Sawyer, Professor P
SAMS - Software Architecture for Mental health Self management
“SAMS is a proposed 3-year project to that will investigate the potential for novel data and text mining techniques for detecting subtle signs of Cognitive Dysfunction that may indicate the early stages of Alzheimer’s disease. Promoting self-awareness of change in cognitive function is will investigate the potential for novel data and text mining techniques for detecting subtle signs of change in cognition that may indicate the early stages of Alzheimer’s disease. Promoting self-awareness of change in cognitive function is a key step in encouraging people to self-refer for clinical evaluation. A key motivation for SAMS, therefore, is to provide a non-invasive tool that helps develop such self-awareness.
An increasing number of older people, the group most at risk of cognitive dysfunction and dementia, regularly use the Internet to keep in touch with their families, particularly grandchildren. This Internet activity presents an opportunity to harness rich, routinely available information that may contain indications of changes in the linguistic, executive and motor speed abilities in older people.
Development work is needed to develop the software to harness this opportunity, to establish the optimal thresholds for flagging up important changes in cognition and the optimal methods for feeding this information back to individuals. SAMS will validate thresholds by examining changes in performance in people with established cognitive dysfunction and mild Alzheimer’s disease and begin to explore the potential for technology-enhanced detection of early cognitive dysfunction. Patterns of computer use and content analysis of e-mails, such as forgetting topics, expressions of concern, emotion, etc., will be analysed and coupled to feedback mechanisms to enhance users’ cognitive self awareness, empowering them self administer follow up tests and decide when to self refer themselves for expert medical advice.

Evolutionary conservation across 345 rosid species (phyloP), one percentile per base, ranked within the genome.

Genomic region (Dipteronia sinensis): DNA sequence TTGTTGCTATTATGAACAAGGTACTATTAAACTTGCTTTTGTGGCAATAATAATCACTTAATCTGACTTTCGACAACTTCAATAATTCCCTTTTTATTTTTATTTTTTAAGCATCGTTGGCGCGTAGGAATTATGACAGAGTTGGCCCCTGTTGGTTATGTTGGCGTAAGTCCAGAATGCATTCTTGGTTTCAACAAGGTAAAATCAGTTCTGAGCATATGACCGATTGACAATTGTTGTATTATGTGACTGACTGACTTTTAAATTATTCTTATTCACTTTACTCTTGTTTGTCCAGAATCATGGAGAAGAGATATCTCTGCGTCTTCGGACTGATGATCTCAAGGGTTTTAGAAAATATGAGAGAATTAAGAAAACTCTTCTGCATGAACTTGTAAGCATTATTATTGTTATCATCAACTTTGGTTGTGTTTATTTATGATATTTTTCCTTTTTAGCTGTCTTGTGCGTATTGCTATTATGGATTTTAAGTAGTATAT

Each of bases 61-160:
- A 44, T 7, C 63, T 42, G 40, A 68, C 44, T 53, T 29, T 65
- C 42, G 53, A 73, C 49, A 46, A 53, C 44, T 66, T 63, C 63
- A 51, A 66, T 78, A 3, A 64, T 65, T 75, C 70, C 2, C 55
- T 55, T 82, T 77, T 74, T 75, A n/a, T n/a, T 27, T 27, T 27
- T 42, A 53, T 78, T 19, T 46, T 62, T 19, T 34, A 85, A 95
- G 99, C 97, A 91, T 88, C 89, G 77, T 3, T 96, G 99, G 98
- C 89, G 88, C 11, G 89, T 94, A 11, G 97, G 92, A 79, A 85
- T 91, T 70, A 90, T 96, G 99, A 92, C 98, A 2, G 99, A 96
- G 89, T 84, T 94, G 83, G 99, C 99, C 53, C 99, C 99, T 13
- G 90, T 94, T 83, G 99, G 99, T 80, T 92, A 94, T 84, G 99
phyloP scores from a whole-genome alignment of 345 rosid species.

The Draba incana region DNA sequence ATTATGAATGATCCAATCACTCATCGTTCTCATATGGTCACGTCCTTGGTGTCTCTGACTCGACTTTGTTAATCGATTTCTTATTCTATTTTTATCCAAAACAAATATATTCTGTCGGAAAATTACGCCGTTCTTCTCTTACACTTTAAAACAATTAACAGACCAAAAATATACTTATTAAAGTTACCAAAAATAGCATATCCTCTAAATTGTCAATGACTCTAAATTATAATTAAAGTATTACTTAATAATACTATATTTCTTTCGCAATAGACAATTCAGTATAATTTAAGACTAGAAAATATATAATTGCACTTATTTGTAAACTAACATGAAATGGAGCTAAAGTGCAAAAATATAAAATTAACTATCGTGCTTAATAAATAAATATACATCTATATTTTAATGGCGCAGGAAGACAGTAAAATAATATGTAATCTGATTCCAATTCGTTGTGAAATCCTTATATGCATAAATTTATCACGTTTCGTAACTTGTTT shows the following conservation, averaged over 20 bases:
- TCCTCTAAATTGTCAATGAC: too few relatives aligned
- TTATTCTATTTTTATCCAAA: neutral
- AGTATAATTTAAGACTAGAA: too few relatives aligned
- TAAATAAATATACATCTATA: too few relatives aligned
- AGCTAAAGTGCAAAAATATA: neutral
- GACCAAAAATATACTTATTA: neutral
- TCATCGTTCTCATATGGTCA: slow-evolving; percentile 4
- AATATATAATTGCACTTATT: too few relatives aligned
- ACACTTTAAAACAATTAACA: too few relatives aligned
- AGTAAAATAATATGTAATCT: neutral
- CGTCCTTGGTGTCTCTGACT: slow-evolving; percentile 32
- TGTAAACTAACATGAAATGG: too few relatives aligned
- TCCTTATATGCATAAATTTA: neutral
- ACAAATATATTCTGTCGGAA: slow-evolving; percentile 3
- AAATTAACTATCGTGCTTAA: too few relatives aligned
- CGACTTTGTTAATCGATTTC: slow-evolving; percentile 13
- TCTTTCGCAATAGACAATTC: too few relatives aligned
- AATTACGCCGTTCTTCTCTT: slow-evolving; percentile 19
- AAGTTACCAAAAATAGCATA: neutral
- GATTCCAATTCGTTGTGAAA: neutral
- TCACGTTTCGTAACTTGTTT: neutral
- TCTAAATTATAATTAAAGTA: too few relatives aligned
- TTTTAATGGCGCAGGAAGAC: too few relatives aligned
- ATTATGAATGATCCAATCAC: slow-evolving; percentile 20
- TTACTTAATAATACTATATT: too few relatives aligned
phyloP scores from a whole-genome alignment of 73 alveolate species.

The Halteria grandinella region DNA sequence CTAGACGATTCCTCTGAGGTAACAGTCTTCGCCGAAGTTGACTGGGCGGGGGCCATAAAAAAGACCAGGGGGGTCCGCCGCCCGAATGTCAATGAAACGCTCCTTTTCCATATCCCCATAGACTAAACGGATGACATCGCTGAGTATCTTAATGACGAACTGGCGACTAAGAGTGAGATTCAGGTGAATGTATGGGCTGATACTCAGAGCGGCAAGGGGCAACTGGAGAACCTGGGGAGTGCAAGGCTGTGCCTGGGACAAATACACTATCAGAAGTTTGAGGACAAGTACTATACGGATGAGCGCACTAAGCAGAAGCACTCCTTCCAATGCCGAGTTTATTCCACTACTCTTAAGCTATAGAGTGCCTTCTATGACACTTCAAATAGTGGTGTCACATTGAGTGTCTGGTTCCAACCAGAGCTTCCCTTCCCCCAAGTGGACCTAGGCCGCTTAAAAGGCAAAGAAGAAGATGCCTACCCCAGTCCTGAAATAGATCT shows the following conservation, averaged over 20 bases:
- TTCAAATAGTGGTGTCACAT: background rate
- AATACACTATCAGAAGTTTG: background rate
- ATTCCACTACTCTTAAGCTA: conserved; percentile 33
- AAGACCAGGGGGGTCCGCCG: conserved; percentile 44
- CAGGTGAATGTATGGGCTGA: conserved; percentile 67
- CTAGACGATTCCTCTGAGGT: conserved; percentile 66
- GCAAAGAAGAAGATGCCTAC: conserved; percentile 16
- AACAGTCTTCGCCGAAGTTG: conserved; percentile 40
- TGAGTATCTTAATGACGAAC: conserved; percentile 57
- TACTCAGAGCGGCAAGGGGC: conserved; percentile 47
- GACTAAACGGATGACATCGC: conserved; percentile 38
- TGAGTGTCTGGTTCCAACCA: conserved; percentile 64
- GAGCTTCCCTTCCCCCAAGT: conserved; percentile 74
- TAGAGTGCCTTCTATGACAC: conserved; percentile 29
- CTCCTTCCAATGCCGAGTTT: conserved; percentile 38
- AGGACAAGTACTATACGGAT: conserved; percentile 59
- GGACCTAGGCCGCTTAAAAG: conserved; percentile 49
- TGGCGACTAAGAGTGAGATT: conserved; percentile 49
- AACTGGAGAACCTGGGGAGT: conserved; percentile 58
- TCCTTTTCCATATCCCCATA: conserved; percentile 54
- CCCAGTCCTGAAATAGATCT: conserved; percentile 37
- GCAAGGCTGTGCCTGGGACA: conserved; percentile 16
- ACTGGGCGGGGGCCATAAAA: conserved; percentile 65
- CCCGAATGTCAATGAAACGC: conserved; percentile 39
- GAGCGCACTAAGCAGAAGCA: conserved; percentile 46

Tackling cognitive change detection requires the novel pooling of knowledge and integration of techniques from different sub-disciplines within a Computer Science. In addition to developing techniques for MCI detection and supporting self-referral, an explicit goal of the research is to develop a generic sense making and user-centred feedback architecture. This could be applied to a wide range of problems where interpreting computer use may be appropriate, e.g. mental health, social loneliness, privacy and social exploitation.”